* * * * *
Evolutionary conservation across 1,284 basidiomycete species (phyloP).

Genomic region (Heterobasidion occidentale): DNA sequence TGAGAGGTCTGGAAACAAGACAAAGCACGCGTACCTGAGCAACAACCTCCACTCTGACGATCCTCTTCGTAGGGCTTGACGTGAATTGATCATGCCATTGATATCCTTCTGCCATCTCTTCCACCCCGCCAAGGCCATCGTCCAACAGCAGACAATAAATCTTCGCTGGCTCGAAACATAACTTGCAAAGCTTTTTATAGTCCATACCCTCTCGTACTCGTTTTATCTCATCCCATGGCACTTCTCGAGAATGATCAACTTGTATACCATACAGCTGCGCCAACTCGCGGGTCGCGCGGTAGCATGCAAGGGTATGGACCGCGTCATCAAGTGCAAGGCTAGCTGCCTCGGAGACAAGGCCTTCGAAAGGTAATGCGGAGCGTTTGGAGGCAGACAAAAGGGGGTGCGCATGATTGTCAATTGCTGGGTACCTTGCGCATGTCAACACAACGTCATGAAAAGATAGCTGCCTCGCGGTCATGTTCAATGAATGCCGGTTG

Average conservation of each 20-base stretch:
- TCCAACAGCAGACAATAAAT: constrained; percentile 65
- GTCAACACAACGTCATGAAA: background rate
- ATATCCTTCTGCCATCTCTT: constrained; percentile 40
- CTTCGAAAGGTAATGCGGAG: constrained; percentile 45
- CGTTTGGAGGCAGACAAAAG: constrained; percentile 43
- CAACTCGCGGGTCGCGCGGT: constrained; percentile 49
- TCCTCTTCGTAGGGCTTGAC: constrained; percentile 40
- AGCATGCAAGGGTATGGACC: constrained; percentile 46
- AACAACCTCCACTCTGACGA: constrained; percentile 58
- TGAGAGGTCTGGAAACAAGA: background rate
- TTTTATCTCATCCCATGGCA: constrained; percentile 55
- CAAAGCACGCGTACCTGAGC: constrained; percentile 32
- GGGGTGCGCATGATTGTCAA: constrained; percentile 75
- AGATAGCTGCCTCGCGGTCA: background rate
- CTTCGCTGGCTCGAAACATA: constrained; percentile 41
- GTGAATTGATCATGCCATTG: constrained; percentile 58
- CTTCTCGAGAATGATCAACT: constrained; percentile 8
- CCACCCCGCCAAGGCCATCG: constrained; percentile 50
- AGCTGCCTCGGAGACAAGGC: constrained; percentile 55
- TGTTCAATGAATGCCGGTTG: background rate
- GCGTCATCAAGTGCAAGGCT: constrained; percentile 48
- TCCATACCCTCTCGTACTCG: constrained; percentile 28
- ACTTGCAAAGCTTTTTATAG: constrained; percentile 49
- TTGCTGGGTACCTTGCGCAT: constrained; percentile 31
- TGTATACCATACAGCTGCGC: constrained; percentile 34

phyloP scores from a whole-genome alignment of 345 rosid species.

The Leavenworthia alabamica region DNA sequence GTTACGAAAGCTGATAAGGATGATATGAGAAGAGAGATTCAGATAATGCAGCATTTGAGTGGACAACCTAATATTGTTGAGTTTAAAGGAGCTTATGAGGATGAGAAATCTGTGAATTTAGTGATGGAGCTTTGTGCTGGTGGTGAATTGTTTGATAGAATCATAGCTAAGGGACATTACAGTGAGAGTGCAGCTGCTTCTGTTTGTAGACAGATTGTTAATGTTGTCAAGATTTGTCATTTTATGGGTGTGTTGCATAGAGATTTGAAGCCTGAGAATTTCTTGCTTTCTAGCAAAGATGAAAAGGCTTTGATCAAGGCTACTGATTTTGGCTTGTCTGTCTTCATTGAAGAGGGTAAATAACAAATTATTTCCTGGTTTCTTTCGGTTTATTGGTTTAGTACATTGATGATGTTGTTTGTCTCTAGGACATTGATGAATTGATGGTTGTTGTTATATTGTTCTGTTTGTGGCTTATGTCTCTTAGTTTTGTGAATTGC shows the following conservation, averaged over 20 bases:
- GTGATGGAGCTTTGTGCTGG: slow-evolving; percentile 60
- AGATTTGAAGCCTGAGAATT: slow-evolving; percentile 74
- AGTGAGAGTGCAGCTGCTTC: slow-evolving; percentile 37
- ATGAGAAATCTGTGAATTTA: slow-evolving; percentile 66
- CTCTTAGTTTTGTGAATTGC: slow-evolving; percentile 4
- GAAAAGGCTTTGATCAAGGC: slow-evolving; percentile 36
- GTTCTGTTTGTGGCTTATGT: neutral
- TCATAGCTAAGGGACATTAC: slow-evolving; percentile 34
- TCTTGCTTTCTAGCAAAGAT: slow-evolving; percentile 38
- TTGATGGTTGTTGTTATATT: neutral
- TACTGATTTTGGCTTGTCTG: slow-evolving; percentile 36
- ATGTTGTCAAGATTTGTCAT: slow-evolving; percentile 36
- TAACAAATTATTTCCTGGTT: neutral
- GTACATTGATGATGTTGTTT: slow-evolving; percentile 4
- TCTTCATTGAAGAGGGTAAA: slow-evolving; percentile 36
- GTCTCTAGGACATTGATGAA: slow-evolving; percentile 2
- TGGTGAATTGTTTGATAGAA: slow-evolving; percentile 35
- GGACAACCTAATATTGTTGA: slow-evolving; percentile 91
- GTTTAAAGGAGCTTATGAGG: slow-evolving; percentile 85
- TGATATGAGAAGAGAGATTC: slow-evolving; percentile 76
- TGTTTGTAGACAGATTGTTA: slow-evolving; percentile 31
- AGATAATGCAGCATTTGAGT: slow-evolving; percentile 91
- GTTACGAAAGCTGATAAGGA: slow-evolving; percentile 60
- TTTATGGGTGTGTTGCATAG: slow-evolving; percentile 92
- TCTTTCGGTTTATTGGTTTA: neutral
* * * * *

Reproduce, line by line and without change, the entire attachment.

Evolutionary conservation across 1,284 basidiomycete species (phyloP).

Genomic region (Heterobasidion occidentale): DNA sequence TGAGAGGTCTGGAAACAAGACAAAGCACGCGTACCTGAGCAACAACCTCCACTCTGACGATCCTCTTCGTAGGGCTTGACGTGAATTGATCATGCCATTGATATCCTTCTGCCATCTCTTCCACCCCGCCAAGGCCATCGTCCAACAGCAGACAATAAATCTTCGCTGGCTCGAAACATAACTTGCAAAGCTTTTTATAGTCCATACCCTCTCGTACTCGTTTTATCTCATCCCATGGCACTTCTCGAGAATGATCAACTTGTATACCATACAGCTGCGCCAACTCGCGGGTCGCGCGGTAGCATGCAAGGGTATGGACCGCGTCATCAAGTGCAAGGCTAGCTGCCTCGGAGACAAGGCCTTCGAAAGGTAATGCGGAGCGTTTGGAGGCAGACAAAAGGGGGTGCGCATGATTGTCAATTGCTGGGTACCTTGCGCATGTCAACACAACGTCATGAAAAGATAGCTGCCTCGCGGTCATGTTCAATGAATGCCGGTTG

Average conservation of each 20-base stretch:
- TCCAACAGCAGACAATAAAT: constrained; percentile 65
- GTCAACACAACGTCATGAAA: background rate
- ATATCCTTCTGCCATCTCTT: constrained; percentile 40
- CTTCGAAAGGTAATGCGGAG: constrained; percentile 45
- CGTTTGGAGGCAGACAAAAG: constrained; percentile 43
- CAACTCGCGGGTCGCGCGGT: constrained; percentile 49
- TCCTCTTCGTAGGGCTTGAC: constrained; percentile 40
- AGCATGCAAGGGTATGGACC: constrained; percentile 46
- AACAACCTCCACTCTGACGA: constrained; percentile 58
- TGAGAGGTCTGGAAACAAGA: background rate
- TTTTATCTCATCCCATGGCA: constrained; percentile 55
- CAAAGCACGCGTACCTGAGC: constrained; percentile 32
- GGGGTGCGCATGATTGTCAA: constrained; percentile 75
- AGATAGCTGCCTCGCGGTCA: background rate
- CTTCGCTGGCTCGAAACATA: constrained; percentile 41
- GTGAATTGATCATGCCATTG: constrained; percentile 58
- CTTCTCGAGAATGATCAACT: constrained; percentile 8
- CCACCCCGCCAAGGCCATCG: constrained; percentile 50
- AGCTGCCTCGGAGACAAGGC: constrained; percentile 55
- TGTTCAATGAATGCCGGTTG: background rate
- GCGTCATCAAGTGCAAGGCT: constrained; percentile 48
- TCCATACCCTCTCGTACTCG: constrained; percentile 28
- ACTTGCAAAGCTTTTTATAG: constrained; percentile 49
- TTGCTGGGTACCTTGCGCAT: constrained; percentile 31
- TGTATACCATACAGCTGCGC: constrained; percentile 34

phyloP scores from a whole-genome alignment of 345 rosid species.

The Leavenworthia alabamica region DNA sequence GTTACGAAAGCTGATAAGGATGATATGAGAAGAGAGATTCAGATAATGCAGCATTTGAGTGGACAACCTAATATTGTTGAGTTTAAAGGAGCTTATGAGGATGAGAAATCTGTGAATTTAGTGATGGAGCTTTGTGCTGGTGGTGAATTGTTTGATAGAATCATAGCTAAGGGACATTACAGTGAGAGTGCAGCTGCTTCTGTTTGTAGACAGATTGTTAATGTTGTCAAGATTTGTCATTTTATGGGTGTGTTGCATAGAGATTTGAAGCCTGAGAATTTCTTGCTTTCTAGCAAAGATGAAAAGGCTTTGATCAAGGCTACTGATTTTGGCTTGTCTGTCTTCATTGAAGAGGGTAAATAACAAATTATTTCCTGGTTTCTTTCGGTTTATTGGTTTAGTACATTGATGATGTTGTTTGTCTCTAGGACATTGATGAATTGATGGTTGTTGTTATATTGTTCTGTTTGTGGCTTATGTCTCTTAGTTTTGTGAATTGC shows the following conservation, averaged over 20 bases:
- GTGATGGAGCTTTGTGCTGG: slow-evolving; percentile 60
- AGATTTGAAGCCTGAGAATT: slow-evolving; percentile 74
- AGTGAGAGTGCAGCTGCTTC: slow-evolving; percentile 37
- ATGAGAAATCTGTGAATTTA: slow-evolving; percentile 66
- CTCTTAGTTTTGTGAATTGC: slow-evolving; percentile 4
- GAAAAGGCTTTGATCAAGGC: slow-evolving; percentile 36
- GTTCTGTTTGTGGCTTATGT: neutral
- TCATAGCTAAGGGACATTAC: slow-evolving; percentile 34
- TCTTGCTTTCTAGCAAAGAT: slow-evolving; percentile 38
- TTGATGGTTGTTGTTATATT: neutral
- TACTGATTTTGGCTTGTCTG: slow-evolving; percentile 36
- ATGTTGTCAAGATTTGTCAT: slow-evolving; percentile 36
- TAACAAATTATTTCCTGGTT: neutral
- GTACATTGATGATGTTGTTT: slow-evolving; percentile 4
- TCTTCATTGAAGAGGGTAAA: slow-evolving; percentile 36
- GTCTCTAGGACATTGATGAA: slow-evolving; percentile 2
- TGGTGAATTGTTTGATAGAA: slow-evolving; percentile 35
- GGACAACCTAATATTGTTGA: slow-evolving; percentile 91
- GTTTAAAGGAGCTTATGAGG: slow-evolving; percentile 85
- TGATATGAGAAGAGAGATTC: slow-evolving; percentile 76
- TGTTTGTAGACAGATTGTTA: slow-evolving; percentile 31
- AGATAATGCAGCATTTGAGT: slow-evolving; percentile 91
- GTTACGAAAGCTGATAAGGA: slow-evolving; percentile 60
- TTTATGGGTGTGTTGCATAG: slow-evolving; percentile 92
- TCTTTCGGTTTATTGGTTTA: neutral